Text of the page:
There's a time and a place for everything, including an informed public | Bleader

There's a time and a place for everything, including an informed public


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Houses of Pariliament
  • WikiWitch
  • Houses of Pariliament
The author and critic Bernard Knox once wrote about the time, just after World War II, when he was applying to a graduate program at Yale University. He and the professor interviewing him got to talking about Knox's war record, and it came out that even before the war began he'd fought with a French battalion in the Spanish Civil War. "Oh," said the professor. "You were a premature anti-Fascist."

This got Knox to thinking. He would write:

How, I wondered, could anyone be a premature anti-Fascist? Could there be anything such as a premature antidote to a poison? A premature antiseptic? A premature antitoxin? A premature anti-racist? If you were not premature, what sort of anti-Fascist were you supposed to be? A punctual anti-Fascist? A timely one?

Perhaps, he more or less idly wondered, if there'd been a few prematurely anti-Fascist governments in Europe, rather than governments that decided to be anti-Fascist when Hitler invaded Poland, World War II might have been avoided.

We'll never know.

The British government just did something remarkable. British historian David Anderson reports in the New York Times that the British agreed last week "to compensate 5,228 Kenyans who were tortured and abused while detained during the Mau Mau rebellion of the 1950s. Each claimant will receive around £2,670 (about $4,000)."

The money's chump change; but "the principle it establishes, and the history it rewrites, are both profound," Anderson writes. The evidence of torture is "devastating," he tells us, and can be found in a secret cache of some 1,500 files that the British compiled in Kenya and transferred to London in 1963. "The documents showed that responsibility for torture went right to the top—sanctioned by Kenya’s governor, Evelyn Baring, and authorized at cabinet level in London by Alan Lennox-Boyd, then secretary of state for the colonies in Harold Macmillan’s Conservative government."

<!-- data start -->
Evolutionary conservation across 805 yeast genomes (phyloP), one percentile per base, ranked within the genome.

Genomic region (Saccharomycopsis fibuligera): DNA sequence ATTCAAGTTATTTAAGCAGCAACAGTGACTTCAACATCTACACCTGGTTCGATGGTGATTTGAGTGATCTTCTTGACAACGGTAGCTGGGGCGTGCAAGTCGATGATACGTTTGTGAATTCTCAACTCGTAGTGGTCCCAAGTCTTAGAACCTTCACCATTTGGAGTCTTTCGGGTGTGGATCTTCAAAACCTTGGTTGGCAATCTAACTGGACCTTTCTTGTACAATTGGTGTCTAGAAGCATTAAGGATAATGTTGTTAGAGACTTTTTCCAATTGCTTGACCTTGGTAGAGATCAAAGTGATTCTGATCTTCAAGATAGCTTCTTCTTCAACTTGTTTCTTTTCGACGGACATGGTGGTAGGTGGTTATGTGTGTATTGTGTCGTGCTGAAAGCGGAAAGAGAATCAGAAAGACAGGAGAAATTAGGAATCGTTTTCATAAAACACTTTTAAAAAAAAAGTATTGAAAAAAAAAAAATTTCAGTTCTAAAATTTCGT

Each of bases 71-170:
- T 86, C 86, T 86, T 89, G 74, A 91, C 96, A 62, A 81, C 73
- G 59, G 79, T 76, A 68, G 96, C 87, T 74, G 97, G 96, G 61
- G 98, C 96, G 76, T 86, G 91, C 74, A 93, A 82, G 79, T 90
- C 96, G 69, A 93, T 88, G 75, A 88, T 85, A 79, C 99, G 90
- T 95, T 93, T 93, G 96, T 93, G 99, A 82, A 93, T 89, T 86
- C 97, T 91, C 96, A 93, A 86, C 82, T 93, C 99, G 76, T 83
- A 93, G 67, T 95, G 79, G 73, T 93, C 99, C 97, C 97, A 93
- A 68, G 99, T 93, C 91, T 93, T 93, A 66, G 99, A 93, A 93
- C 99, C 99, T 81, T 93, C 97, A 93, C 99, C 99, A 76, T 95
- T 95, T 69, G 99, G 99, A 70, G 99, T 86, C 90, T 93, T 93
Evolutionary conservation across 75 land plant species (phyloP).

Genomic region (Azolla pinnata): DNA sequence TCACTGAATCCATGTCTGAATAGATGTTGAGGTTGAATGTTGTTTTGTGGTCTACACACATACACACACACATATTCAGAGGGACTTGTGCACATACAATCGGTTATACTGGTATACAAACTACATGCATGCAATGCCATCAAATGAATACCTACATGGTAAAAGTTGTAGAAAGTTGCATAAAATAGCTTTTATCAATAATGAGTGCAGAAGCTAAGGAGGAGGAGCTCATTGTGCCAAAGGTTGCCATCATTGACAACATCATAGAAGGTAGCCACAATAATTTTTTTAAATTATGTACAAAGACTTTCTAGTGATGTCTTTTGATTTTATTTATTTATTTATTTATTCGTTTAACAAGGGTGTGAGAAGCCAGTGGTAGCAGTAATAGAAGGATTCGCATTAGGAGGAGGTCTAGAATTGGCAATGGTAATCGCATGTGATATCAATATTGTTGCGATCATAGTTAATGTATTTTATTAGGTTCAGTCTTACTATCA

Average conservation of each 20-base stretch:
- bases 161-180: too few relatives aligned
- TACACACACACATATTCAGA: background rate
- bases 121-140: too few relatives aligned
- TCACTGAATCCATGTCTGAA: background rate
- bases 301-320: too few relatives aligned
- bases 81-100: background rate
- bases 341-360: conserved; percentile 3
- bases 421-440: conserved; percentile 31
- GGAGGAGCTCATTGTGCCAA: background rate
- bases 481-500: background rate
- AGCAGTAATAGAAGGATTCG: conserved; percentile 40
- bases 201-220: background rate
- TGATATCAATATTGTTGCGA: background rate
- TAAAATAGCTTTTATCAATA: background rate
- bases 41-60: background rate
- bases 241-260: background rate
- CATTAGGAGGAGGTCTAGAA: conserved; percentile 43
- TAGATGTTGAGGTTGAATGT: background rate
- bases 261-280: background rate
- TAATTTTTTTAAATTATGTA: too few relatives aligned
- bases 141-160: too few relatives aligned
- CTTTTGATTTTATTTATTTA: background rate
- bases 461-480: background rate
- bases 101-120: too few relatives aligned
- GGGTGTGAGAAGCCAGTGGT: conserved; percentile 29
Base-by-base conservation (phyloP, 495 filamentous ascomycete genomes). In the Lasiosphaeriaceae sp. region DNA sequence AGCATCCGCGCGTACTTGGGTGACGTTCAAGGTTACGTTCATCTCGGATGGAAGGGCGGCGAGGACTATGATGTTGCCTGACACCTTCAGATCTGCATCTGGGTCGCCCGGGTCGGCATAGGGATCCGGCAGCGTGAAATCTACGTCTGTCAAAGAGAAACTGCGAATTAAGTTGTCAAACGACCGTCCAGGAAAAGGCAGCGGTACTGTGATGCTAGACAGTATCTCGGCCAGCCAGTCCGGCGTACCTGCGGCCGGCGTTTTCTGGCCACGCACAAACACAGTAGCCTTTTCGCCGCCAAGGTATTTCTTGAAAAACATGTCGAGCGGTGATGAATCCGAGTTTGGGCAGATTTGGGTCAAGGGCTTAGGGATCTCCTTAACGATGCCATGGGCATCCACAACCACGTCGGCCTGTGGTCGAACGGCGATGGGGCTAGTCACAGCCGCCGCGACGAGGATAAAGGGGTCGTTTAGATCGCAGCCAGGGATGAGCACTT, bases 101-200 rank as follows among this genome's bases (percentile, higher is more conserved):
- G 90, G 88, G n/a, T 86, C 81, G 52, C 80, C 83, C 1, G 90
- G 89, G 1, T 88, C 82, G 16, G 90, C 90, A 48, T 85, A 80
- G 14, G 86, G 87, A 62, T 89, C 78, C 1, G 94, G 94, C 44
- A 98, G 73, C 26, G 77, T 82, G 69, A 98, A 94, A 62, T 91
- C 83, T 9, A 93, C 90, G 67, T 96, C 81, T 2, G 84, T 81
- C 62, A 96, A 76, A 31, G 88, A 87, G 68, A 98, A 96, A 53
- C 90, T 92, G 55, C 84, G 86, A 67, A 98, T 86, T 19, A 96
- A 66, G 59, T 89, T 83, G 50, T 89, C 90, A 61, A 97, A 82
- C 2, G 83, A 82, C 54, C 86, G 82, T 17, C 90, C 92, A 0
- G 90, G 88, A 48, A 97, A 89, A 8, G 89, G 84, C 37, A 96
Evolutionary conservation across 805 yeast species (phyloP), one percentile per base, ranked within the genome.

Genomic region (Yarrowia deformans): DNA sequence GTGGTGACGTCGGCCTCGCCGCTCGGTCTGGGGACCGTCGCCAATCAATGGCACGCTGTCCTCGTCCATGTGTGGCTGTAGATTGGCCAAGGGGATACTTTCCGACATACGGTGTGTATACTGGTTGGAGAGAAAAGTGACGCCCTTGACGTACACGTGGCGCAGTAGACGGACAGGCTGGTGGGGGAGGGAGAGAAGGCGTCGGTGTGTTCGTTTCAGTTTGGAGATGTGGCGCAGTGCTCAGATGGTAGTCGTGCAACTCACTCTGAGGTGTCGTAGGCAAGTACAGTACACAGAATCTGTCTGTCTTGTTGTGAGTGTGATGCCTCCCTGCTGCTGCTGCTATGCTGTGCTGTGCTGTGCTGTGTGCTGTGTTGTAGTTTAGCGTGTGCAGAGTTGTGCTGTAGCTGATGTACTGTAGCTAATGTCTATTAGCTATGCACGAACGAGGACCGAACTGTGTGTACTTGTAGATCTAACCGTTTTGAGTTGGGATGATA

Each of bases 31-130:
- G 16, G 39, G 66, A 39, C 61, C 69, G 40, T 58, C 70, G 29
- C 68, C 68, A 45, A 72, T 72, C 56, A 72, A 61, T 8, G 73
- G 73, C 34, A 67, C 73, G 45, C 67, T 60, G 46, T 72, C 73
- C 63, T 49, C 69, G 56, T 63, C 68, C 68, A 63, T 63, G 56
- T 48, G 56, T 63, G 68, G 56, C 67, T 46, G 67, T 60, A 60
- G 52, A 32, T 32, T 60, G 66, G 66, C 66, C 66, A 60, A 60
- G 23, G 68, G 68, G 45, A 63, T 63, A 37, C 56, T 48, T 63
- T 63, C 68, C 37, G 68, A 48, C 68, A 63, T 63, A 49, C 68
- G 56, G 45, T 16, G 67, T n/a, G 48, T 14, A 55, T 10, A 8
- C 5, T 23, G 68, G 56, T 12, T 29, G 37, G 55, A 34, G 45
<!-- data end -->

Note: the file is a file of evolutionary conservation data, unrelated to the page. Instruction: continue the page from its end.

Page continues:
What would the reception have been if those 1,500 files had been released in 1964—let's say by being leaked to the London Times and the Guardian? Would a grateful kingdom have thanked the plucky whistle-blower for launching a robust and overdue public debate on British colonial policy? Or would he have been accused of high treason and clapped in irons while Britain's subtlest columnists took out their speculums and scrutinized his upbringing for pits and fissures?

I'm idly wondering. If in his own defense he'd argued that the British had a right to know what was being done by their government, would he have been told in no uncertain terms: "Well, of course! But not prematurely!"?

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